According to the Chicago Tribune, on Friday Illinois Gov. Pat Quinn granted clemency for 52 people who were originally sentenced for numerous crimes, including drug offenses, domestic battery, underage drinking and forgery. Similarly, the occurrence of the crimes ranged from 1958 to 2003 and several individuals were granted clemency due to medical reasons. The same day, Gov. Quinn denied 136 additional clemency requests. Many of the potential pardons had piled up under former Gov. Rod Blagojevich and Gov. Quinn has continued to respond to this backlog.
Here are some facts about past clemency grants in Illinois:
* Last April, the governor granted 85 and denied 189 clemency requests, dating from 2003 to 2009, for convicted crimes such as possession of a controlled substance and burglary, according to WLS.
* Prior to deciding on granting clemency, all petitioned individuals go under a recent criminal background check by the Illinois State Police, which in many cases can determine the outcome of the request.
* Between taking over after ex-Gov. Blagojevich was removed from office in 2009 and April 2011, Gov. Quinn had decided on 1,195 petitions and has continued to respond to petitions throughout his time in office.
* Fox News Chicago reported that following the pre-Christmas holiday tradition in the state, in early December, Gov. Quinn granted clemency for 75 individuals while denying over 100 other requests.
* Among those given clemency by the governor in December were two convicted killers: Ida Mae West, 66, who was convicted of manslaughter in 1965 and Johnny Savory, 49, who was imprisoned for murder for his crime and who was only granted the right to travel outside Illinois.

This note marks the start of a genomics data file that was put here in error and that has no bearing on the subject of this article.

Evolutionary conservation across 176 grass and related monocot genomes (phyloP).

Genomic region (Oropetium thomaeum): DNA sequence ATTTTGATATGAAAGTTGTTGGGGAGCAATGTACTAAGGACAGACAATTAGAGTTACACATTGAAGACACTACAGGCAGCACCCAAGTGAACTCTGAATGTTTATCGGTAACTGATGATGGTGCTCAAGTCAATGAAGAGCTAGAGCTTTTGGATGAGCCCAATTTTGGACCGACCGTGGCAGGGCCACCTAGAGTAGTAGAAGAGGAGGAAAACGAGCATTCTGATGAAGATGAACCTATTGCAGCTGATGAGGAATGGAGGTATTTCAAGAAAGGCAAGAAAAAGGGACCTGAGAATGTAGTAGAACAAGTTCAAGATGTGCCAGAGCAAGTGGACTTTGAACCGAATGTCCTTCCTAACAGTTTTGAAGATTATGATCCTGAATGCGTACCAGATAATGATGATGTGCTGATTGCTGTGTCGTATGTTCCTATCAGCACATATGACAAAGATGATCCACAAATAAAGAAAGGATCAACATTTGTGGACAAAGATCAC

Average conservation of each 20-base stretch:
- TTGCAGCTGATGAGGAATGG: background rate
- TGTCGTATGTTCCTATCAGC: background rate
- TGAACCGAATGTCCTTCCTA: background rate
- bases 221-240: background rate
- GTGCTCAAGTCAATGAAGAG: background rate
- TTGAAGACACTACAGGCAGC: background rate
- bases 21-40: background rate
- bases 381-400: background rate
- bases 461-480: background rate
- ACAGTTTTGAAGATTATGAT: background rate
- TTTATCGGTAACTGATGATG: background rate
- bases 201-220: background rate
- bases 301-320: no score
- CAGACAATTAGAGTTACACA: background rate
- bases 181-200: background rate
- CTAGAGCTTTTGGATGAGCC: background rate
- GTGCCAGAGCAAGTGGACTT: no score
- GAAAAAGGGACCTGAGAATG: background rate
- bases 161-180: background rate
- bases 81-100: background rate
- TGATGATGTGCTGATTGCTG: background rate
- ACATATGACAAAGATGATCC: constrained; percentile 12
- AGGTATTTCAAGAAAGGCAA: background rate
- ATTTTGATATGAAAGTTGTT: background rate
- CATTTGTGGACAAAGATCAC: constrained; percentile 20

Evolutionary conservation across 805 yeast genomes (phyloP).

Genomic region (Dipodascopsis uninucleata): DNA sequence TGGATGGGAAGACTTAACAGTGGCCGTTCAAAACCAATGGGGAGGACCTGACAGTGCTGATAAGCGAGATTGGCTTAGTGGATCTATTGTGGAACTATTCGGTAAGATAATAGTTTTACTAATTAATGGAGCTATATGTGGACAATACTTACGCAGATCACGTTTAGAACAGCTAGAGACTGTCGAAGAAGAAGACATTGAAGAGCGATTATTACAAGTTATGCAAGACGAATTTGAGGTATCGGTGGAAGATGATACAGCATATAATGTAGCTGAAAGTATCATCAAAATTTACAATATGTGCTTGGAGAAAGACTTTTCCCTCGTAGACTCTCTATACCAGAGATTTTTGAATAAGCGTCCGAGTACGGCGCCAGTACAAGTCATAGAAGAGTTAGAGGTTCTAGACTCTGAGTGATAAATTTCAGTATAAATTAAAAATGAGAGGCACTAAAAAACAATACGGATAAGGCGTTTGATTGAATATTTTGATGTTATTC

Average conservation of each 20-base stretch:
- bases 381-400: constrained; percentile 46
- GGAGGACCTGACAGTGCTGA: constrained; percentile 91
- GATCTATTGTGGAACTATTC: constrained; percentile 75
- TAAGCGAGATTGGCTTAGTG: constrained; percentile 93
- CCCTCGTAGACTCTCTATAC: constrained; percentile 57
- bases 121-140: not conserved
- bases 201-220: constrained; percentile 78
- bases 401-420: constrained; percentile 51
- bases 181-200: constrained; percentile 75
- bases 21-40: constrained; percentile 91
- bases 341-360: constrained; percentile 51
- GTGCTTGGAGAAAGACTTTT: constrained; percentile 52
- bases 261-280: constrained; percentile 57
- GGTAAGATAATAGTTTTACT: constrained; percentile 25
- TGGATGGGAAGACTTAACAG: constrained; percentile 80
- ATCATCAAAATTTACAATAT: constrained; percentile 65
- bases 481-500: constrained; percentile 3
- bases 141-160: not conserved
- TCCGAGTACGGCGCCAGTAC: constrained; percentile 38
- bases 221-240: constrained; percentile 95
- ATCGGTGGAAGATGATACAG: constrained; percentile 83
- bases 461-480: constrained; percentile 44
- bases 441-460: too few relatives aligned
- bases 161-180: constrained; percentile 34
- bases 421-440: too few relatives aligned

* The Associated Press added that on Jan. 3, he responded to another 173 petitions by granting 74 and denying 99 that came from dockets between 2004 and 2007.
* Additionally, after signing a bill abolishing capital punishment in the state last year, Gov. Quinn commuted the sentences of all 15 men who were on death row at the time.
* While campaigning for the office of governor in 2010, Quinn promised to eliminate the backlog of over 3,000 pending petitions for clemency, which had continued to accumulate throughout Blagojevich's administration, by the end of 2011, noted the Chicago Sun-Times.
* As of November, Gov. Quinn had only responded to 761 requests since making his 2010 campaign promise and by then another 700 petitions had been filed for potential pardon review.
Rachel Bogart provides an in-depth look at current environmental issues and local Chicago news stories. As a college student from the Chicago suburbs pursuing two science degrees, she applies her knowledge and passion to both topics to garner further public awareness.
- Pat Quinn